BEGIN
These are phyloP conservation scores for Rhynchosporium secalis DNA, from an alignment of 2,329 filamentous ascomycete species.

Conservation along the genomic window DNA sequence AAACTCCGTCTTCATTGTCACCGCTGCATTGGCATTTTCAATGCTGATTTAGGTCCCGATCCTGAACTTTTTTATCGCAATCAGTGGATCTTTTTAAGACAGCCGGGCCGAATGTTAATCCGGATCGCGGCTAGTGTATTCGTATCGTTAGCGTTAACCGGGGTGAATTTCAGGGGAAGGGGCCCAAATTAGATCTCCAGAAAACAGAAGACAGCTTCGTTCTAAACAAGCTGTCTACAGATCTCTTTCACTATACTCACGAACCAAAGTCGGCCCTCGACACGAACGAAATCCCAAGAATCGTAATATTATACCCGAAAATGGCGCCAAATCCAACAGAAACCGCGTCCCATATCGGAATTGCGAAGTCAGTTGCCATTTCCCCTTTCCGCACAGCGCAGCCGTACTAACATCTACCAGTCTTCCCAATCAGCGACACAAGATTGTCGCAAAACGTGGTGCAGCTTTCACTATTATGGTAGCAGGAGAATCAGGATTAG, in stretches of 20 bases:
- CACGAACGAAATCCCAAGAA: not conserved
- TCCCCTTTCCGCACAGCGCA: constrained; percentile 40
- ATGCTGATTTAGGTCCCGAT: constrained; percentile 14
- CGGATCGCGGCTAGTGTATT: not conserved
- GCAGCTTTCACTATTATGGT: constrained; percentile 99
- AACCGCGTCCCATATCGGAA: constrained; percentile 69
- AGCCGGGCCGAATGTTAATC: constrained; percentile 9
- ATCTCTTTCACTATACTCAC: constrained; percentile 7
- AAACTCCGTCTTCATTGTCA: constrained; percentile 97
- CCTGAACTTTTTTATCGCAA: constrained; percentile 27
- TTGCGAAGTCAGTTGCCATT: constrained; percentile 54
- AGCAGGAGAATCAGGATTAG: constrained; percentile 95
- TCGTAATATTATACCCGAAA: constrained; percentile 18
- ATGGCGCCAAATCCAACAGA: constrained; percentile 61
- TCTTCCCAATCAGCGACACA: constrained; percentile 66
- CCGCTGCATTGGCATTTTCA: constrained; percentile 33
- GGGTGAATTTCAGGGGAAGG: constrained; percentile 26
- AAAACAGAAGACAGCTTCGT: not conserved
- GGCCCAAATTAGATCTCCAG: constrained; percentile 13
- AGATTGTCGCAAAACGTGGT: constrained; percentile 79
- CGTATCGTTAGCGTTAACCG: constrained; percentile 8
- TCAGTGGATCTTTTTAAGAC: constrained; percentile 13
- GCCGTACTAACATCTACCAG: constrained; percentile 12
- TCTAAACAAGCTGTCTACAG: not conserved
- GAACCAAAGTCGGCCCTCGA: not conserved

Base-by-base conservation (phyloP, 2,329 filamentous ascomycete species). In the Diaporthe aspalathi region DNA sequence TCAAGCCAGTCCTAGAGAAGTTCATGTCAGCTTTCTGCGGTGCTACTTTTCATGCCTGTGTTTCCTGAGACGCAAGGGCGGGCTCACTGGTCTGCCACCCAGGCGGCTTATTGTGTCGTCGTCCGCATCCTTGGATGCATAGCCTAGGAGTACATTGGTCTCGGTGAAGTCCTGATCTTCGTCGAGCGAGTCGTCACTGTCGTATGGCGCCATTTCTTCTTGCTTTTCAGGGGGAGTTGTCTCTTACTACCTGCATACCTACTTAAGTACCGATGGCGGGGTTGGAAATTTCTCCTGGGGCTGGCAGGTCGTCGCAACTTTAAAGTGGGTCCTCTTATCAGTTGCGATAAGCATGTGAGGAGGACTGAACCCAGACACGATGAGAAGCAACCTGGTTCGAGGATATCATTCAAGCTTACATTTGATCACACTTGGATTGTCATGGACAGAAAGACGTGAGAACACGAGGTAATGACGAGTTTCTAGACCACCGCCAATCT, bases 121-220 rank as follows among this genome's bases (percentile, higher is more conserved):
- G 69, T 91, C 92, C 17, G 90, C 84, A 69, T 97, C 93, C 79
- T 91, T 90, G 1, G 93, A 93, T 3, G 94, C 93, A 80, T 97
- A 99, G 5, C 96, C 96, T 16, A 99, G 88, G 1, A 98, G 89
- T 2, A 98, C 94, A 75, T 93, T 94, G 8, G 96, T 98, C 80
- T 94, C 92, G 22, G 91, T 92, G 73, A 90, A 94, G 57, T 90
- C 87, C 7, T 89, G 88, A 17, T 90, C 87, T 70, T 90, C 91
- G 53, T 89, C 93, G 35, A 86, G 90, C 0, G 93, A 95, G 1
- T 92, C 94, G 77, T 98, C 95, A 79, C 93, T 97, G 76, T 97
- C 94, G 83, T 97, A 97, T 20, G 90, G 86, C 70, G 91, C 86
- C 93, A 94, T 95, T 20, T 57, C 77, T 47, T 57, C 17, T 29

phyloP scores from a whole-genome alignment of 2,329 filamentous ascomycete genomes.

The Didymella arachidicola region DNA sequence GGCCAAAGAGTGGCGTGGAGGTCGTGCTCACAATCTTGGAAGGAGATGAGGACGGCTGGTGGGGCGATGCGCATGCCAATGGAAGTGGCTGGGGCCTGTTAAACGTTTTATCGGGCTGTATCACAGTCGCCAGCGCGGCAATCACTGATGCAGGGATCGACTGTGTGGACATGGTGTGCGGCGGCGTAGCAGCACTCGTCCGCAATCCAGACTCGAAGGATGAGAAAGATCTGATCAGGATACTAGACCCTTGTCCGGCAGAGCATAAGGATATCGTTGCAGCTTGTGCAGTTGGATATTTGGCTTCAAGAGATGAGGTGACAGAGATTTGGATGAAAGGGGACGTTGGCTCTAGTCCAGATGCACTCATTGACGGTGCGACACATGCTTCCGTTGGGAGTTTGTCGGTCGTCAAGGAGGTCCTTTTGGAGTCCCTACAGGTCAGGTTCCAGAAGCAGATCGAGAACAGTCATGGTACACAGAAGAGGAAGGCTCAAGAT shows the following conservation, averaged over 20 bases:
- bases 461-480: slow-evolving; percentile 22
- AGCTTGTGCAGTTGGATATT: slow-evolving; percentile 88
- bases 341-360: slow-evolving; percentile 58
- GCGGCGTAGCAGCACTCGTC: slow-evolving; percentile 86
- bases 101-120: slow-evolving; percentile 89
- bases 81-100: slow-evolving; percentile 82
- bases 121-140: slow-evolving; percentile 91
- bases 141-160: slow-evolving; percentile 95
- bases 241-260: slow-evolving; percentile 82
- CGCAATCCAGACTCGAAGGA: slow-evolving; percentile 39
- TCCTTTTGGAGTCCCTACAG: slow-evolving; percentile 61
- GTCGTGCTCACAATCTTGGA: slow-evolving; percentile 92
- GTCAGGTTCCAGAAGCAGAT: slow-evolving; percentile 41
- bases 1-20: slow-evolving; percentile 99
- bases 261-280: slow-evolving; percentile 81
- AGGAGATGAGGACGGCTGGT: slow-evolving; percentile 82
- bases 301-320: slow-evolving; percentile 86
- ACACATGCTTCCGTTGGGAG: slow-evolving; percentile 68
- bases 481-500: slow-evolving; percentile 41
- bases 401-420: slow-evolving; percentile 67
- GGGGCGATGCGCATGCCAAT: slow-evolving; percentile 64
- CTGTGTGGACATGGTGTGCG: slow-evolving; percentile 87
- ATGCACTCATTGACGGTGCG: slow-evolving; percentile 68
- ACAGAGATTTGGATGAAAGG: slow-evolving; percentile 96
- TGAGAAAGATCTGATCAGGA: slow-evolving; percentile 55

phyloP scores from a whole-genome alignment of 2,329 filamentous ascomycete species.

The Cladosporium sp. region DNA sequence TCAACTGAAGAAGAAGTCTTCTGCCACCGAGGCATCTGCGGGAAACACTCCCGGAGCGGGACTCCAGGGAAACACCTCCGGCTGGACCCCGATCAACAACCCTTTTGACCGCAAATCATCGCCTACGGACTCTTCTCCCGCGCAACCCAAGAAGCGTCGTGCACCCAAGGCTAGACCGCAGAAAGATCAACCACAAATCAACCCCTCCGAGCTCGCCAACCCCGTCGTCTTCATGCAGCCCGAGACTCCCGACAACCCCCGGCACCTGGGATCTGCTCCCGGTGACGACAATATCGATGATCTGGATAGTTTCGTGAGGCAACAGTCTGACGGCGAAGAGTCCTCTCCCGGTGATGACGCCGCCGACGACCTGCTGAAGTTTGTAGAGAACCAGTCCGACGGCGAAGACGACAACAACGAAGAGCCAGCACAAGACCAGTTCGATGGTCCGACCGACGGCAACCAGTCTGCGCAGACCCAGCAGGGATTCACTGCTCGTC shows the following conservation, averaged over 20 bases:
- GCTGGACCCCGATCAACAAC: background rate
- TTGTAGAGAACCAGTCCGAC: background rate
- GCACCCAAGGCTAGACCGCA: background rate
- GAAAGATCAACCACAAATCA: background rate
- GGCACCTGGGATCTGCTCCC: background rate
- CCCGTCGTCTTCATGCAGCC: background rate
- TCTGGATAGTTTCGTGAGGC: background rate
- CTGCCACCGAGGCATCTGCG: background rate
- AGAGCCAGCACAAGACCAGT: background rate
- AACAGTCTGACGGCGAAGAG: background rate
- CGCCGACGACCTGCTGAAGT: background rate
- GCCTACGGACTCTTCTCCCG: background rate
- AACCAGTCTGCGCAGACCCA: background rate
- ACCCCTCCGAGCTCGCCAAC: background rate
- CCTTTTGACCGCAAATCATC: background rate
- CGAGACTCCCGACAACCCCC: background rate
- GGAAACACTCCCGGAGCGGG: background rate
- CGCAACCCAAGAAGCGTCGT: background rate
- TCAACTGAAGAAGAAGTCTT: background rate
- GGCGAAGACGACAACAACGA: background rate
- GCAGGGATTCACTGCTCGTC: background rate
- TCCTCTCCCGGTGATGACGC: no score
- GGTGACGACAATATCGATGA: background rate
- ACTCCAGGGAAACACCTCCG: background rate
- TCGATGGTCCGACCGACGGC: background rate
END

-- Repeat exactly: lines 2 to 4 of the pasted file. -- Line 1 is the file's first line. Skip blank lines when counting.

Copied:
Conservation along the genomic window DNA sequence AAACTCCGTCTTCATTGTCACCGCTGCATTGGCATTTTCAATGCTGATTTAGGTCCCGATCCTGAACTTTTTTATCGCAATCAGTGGATCTTTTTAAGACAGCCGGGCCGAATGTTAATCCGGATCGCGGCTAGTGTATTCGTATCGTTAGCGTTAACCGGGGTGAATTTCAGGGGAAGGGGCCCAAATTAGATCTCCAGAAAACAGAAGACAGCTTCGTTCTAAACAAGCTGTCTACAGATCTCTTTCACTATACTCACGAACCAAAGTCGGCCCTCGACACGAACGAAATCCCAAGAATCGTAATATTATACCCGAAAATGGCGCCAAATCCAACAGAAACCGCGTCCCATATCGGAATTGCGAAGTCAGTTGCCATTTCCCCTTTCCGCACAGCGCAGCCGTACTAACATCTACCAGTCTTCCCAATCAGCGACACAAGATTGTCGCAAAACGTGGTGCAGCTTTCACTATTATGGTAGCAGGAGAATCAGGATTAG, in stretches of 20 bases:
- CACGAACGAAATCCCAAGAA: not conserved
- TCCCCTTTCCGCACAGCGCA: constrained; percentile 40